Also from New Girl, Lisa Blume gets a shoutout. She tells them every house on Fear Street is haunted, though to be fair in her own adventure turned out not to have a ghost in it at all, just girls in need of some therapy.

Rating

This is much improved from the first one. Better prose, only slightly better dialogue, more interesting characters. Updating these books is a crime. They should be time capsules, and I’m doubly pleased that this is so. I’m giving it four screaming cheerleaders out of five.

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Fear Street #31 – Switched

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Jumping way ahead here. Switched was published in 1995 originally which is way later than the New Girl, and it shows. It also got a re-release in 2006, which is the version I read. Apparently this is one of the better loved Fear Street books, and I chose it partially because I remembered reading it, though I didn’t remember anything about it until about halfway through.

The Cover

The original cover is okay (pulled from Fear Street blog, shout out). It gets its point across pretty well, though the cartoon lightning effects aren’t doing it any favors. The hands look a little too large. Someone was not happy to paint those. Honestly the new one (pulled from the publisher’s website) is a lot better with that split down the middle, though it does kind of look like the blonde side was photoshopped to hell and back. It’s a little more dynamic and not quite as cheesy.

Tagline

A mind is a terrible thing to lose.

Well this one gives away the double twist (is it a double twist? we’ll get to that) almost immediately. It definitely has a lot less to do with switching bodies than the one on the new cover, which may be way they changed it.

Trading spaces — with a killer!

Sure, it’s obvious, but I don’t hate it. It plays into the stated theme of the novel more than the actual twist that comes.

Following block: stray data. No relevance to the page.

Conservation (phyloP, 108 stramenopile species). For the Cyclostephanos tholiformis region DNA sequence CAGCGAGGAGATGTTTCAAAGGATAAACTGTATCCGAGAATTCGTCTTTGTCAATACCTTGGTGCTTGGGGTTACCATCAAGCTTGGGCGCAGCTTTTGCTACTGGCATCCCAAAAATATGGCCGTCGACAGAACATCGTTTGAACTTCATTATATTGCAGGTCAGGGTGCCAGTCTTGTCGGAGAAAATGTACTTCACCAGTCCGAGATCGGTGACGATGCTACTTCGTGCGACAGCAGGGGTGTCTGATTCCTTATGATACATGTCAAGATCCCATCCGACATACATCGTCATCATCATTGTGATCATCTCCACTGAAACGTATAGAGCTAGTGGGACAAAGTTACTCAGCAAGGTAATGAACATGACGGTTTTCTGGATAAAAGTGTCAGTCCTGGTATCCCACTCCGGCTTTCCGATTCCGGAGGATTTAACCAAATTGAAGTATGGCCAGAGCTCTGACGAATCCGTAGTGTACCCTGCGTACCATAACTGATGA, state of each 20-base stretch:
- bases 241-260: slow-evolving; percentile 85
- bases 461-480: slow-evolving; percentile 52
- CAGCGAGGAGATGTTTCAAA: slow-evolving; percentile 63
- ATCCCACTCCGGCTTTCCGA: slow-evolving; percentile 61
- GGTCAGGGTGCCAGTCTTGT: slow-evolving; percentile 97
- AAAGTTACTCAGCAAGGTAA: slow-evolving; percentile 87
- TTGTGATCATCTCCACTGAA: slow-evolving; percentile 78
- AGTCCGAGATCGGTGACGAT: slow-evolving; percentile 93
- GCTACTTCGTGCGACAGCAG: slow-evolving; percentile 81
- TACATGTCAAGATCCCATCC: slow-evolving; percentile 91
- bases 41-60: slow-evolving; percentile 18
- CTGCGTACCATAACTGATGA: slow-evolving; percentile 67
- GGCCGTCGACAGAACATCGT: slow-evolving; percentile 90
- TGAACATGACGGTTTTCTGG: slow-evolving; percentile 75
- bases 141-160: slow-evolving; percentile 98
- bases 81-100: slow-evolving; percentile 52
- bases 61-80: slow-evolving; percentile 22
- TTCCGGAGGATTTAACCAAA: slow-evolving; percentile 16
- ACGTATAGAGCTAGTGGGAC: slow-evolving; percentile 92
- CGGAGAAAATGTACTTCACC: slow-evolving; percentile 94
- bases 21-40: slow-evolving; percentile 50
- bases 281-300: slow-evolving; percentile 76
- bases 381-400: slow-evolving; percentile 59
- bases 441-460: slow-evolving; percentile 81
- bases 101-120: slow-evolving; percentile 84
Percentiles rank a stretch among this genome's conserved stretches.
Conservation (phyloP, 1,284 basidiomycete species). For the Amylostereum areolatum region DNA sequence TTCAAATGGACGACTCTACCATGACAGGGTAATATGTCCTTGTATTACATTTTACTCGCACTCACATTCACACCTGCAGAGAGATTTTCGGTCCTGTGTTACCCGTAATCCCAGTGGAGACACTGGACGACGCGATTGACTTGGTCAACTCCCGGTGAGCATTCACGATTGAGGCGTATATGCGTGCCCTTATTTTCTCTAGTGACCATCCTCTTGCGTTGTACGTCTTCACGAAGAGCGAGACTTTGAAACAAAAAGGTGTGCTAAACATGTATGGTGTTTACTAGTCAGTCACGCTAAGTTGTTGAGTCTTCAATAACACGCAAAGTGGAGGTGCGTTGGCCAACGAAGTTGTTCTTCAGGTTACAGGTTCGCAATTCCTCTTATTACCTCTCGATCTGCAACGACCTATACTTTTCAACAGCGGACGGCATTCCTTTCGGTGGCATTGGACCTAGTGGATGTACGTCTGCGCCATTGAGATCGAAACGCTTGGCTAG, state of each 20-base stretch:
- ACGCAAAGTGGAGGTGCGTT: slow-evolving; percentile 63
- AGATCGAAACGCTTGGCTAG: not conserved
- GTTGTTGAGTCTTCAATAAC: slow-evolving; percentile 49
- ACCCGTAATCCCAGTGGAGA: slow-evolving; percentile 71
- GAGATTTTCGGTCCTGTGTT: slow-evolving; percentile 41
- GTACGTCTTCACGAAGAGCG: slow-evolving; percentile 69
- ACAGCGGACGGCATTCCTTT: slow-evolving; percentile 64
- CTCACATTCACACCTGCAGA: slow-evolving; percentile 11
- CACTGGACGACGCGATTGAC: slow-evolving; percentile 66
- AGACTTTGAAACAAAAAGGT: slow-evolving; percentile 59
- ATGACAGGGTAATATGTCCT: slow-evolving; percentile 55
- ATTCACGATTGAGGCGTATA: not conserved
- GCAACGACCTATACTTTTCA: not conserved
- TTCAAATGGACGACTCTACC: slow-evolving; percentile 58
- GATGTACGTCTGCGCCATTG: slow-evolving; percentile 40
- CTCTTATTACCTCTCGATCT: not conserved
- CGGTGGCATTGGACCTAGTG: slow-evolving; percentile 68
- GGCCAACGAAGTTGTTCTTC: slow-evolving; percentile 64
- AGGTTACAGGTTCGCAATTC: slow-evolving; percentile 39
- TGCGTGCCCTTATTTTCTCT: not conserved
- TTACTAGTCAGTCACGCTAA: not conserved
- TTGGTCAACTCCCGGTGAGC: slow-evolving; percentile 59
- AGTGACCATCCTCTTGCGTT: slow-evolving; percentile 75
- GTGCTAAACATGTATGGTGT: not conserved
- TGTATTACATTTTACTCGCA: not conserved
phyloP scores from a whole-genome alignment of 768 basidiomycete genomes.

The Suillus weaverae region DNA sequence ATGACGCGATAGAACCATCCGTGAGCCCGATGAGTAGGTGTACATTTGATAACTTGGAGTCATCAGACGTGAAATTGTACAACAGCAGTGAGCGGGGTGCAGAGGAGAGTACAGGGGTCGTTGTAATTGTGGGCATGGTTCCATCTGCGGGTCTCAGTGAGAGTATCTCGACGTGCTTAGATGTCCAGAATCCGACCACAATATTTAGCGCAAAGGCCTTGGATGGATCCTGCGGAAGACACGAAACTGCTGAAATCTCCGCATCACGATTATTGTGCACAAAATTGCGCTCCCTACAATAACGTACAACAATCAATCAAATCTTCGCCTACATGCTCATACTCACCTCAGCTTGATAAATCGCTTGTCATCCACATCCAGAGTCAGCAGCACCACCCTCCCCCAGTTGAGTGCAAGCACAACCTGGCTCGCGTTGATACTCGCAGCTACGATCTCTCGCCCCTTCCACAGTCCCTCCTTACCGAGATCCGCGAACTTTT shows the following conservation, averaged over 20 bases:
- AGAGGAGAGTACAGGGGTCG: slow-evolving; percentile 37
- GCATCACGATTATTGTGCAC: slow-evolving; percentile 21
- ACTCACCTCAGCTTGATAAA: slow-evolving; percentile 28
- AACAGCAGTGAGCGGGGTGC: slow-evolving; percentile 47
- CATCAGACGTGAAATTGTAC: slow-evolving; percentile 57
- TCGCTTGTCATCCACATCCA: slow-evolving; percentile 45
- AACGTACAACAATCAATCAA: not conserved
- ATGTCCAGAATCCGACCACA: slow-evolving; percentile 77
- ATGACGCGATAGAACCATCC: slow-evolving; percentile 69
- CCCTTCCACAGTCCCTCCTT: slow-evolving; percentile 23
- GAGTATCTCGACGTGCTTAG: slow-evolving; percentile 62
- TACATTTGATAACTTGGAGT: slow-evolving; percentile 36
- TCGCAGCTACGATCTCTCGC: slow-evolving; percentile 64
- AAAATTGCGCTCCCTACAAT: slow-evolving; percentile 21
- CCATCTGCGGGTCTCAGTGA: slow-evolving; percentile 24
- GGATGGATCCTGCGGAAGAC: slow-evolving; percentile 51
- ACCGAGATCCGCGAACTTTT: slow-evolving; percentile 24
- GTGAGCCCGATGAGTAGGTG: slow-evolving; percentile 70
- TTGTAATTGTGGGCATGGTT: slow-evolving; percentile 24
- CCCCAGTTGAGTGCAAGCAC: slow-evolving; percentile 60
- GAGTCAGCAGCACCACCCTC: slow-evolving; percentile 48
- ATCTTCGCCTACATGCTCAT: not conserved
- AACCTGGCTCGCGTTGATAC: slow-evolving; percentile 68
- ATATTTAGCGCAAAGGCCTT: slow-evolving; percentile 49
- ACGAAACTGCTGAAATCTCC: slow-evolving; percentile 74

Summary

This book goes from 0 to 100. The first chapter showcases what a dull, depressing life Nicole has. Honestly I was a little surprised to find it was written in first person, which is usually something I don’t like to read, but since it’s a body switching plot I’m giving it a pass. As amateurish as the attempt to give a reason a girl would want to switch bodies with someone is, I gotta say I identified a little too hard with her depression. She chips a nail and bursts into tears, she’s not doing her homework because she can’t bring herself to care, and she focuses hard on one project to bring meaning to her existence. It’s still a very teenage girl problems kind of life, but as someone with depression, it hit home a little.

Nicole’s life flipping stinks though. She might be failing her class, her parents are too oppressive, and her boyfriend breaks up with her for no dang reason. She goes to her BFF Lucy’s place to weep about her life, and Lucy tells her that her life stinks too! Lucy then grabs Nicole’s hand and tells her, “Let’s switch bodies.”

Listen, R.L. Stine has three hundred more books to write before the end of the year. He’s gotta get to the plot so he can get back to spending that Goosebumps money. So it’s beginning of chapter two, and we’re already on Fear Street, where some weird junk is about to go down. Lucy leads Nicole to the Changing Wall, which is the worst name for a thing possible, because her granddad was besties with the Fear Street Cemetery cryptkeeper who knew all the juicy gossip. They hold hands on the top of the wall, stare deeply into each other’s eyes, and jump down. When they get back up, Lucy is Nicole and Nicole is Lucy. Nicole has all these questions about what this means, and Lucy is just like “peace out, homie” and goes to Nicole’s house.

Nicole goes to Lucy’s house and DUN DUN DUN her parents are totes murdered! Nicole flips out and does not call the police or an adult or tell anyone what happened. She goes straight to Lucy’s boyfriend’s place, some dude named Kent, who she thinks will believe her about the body switch. Kent, unsurprisingly, does not really believe her, and after hearing her story calls the police on her. Nicole is kind of upset about this development, and she runs to her house to find Lucy. No one’s there.

At this point Nicole has not figured out that Lucy totally murdered her parents, even though it’s immediately obvious. She wants to switch bodies back and let Lucy handle this problem. It’s not until she heads back again (to change clothes? for some reason? I’m still not really sure what her plan was) and goes to Lucy’s room that she finds the bloody knife and confession. Lucy’s confession:

I HAD TO KILL THEM

I COULDN’T TAKE IT ANYMORE

LUCY K